The Southwestern Historical Quarterly, Volume 77, July 1973 - April, 1974 Page: 391
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Notes and Documents
Haley's biography of Charles Goodnight. Haley went to great lengths to
make Goodnight's first drive one of epic dimensions:
And thus, upon the sixth day of June, 1866, the most momentous day in
young Goodnight's life, he left the frontier of Texas to blaze a new trail for
longhorned cattle. The thousands of flinty hoofs that cut its grass to dust
traced his name as well as his trail across the face of the Western World. Upon
the dusts of that trail rose the tradition of the man, no longer a man only of
Texas, but now a man of the West.4
After much difficulty and the loss of four hundred animals, Goodnight
and Loving arrived at Fort Sumner, New Mexico, where they sold their
beeves for eight cents a pound. Goodnight, his "ambitions fired by this un-
dreamed initial success," turned back toward Texas, "down the trail that
was to bear his name." By the following year a "number of daring cowmen"
were inspired by the "success of Goodnight and Loving" to venture "upon
Thus did Haley, relying largely upon Goodnight's recollection of events
over sixty years in the past, chronicle the beginnings of the Goodnight Trail.
Similarly, he depended upon the cattleman's memory to determine the mo-
tivation for the drive to New Mexico. "First, the mining region would have
more or less money," Goodnight recalled, and "second, in that region there
was a good cattle country, so if I could not sell I could hold." Actually, it
seems likely that the rancher knew in advance of the market for which he
made a beeline-Fort Sumner, with its sizable garrison and thousands of
The man responsible for Goodnight's probable knowledge of the Fort
Sumner market is mentioned in his biography. It was noted that he and
River and up the Pecos to New Mexico in I865." The Chisholm Trail (Norman, 1954),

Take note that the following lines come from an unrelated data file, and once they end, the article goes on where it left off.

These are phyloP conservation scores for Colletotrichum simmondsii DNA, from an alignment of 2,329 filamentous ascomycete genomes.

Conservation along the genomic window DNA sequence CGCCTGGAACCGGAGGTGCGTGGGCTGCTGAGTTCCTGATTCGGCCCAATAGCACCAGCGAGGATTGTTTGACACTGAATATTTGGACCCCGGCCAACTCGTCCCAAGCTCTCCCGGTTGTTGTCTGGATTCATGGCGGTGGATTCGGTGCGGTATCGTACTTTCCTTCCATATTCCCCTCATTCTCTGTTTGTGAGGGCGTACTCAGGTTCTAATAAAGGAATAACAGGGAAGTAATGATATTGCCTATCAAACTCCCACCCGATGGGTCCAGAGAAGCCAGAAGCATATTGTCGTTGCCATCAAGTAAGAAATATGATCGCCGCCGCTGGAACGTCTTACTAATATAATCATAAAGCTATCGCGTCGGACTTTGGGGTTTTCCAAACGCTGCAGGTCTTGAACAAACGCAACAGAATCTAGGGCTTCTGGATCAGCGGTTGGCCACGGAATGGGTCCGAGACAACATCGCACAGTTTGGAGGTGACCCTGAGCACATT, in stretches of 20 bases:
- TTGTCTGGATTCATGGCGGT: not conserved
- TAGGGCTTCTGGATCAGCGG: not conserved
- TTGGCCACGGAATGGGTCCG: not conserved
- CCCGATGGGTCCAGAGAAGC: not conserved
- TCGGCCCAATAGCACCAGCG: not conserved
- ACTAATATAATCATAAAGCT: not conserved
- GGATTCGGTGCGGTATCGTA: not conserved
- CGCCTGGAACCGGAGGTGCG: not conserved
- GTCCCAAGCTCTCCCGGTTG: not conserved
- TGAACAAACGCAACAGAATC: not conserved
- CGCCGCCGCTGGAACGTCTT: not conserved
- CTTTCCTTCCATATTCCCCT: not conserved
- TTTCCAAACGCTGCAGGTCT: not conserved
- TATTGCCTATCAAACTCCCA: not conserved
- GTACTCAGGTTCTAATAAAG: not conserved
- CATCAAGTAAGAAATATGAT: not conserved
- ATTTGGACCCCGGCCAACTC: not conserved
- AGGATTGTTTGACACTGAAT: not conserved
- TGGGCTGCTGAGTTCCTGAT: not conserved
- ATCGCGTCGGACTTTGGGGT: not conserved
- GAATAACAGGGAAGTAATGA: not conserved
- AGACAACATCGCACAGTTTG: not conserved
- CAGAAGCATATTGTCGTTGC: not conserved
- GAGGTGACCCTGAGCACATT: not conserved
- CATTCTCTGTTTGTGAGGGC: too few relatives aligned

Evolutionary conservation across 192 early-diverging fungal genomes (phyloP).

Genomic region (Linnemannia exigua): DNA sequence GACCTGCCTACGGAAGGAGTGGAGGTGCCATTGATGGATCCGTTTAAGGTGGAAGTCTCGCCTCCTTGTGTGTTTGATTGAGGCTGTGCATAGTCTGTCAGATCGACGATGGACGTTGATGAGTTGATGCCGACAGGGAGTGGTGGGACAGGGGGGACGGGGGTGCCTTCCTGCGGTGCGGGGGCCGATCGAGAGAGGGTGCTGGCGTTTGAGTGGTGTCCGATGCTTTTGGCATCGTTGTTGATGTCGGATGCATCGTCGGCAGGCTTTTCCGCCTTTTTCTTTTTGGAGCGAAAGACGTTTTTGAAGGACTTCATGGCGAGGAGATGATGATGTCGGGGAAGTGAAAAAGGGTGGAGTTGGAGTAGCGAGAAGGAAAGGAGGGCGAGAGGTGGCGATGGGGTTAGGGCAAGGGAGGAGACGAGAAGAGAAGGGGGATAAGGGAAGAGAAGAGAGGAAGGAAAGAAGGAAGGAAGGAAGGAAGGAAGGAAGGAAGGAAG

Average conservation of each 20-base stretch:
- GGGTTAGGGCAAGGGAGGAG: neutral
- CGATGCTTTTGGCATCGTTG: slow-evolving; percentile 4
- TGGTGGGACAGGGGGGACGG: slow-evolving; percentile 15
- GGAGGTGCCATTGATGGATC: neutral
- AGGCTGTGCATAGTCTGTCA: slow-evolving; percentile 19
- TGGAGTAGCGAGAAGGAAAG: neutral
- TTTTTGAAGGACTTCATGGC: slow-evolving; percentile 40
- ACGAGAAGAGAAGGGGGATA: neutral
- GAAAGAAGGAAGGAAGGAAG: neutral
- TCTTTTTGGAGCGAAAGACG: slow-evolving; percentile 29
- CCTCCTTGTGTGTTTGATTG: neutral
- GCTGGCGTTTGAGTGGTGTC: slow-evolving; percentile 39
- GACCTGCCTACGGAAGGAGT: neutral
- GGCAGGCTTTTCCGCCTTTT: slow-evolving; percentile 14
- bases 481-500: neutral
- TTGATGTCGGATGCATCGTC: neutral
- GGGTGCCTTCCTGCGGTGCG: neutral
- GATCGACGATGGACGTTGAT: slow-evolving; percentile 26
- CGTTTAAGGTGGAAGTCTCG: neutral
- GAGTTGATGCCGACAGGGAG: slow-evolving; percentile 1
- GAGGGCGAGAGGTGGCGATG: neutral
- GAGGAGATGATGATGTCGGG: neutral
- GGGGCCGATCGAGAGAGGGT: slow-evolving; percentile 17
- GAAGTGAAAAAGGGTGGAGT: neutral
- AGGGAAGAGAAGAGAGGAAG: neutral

43. He fails to assign significance to this statement, however, and devotes more than a
page to a graphic account of the Goodnight-Loving drive of 1866. Ibid., 47-48. In a later
work he states that their drive "fired the imaginations, hopes and ambitions of cattlemen
all along the Texas frontier." Wayne Gard, Dean Kraker, et al., Along the Early Trails of
the Southwest (Austin and New York, 1969), 150. Other writers simply state that
Goodnight and Loving were the originators of the trail. See, for example, Lewis Atherton,
The Cattle Kings (Bloomington, Indiana, I96I), I8; Odie B. Faulk, Land of Many
Frontiers: A History of the American Southwest (New York, 1968), 239; Ray Allen
Billington, Western Expansion: A History of the American Frontier (2nd ed.; New York,
1962), 68o; and Mari Sandoz, The Cattlemen: From the Rio Grande across the Far
Marias (New York, 1958), 95.
4J. Evetts Haley, Charles Goodnight, Cowman and Plainsman (New York, 1936), 127.
5Ibid., 139 (first two quotations), 162 (last three quotations). Haley gives no in-
stances of the contemporary use of the appellation "Goodnight" for the trail to New
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Texas State Historical Association. The Southwestern Historical Quarterly, Volume 77, July 1973 - April, 1974, periodical, 1973/1974; Austin, Texas. (texashistory.unt.edu/ark:/67531/metapth117148/m1/441/: accessed June 28, 2017), University of North Texas Libraries, The Portal to Texas History, texashistory.unt.edu; crediting Texas State Historical Association.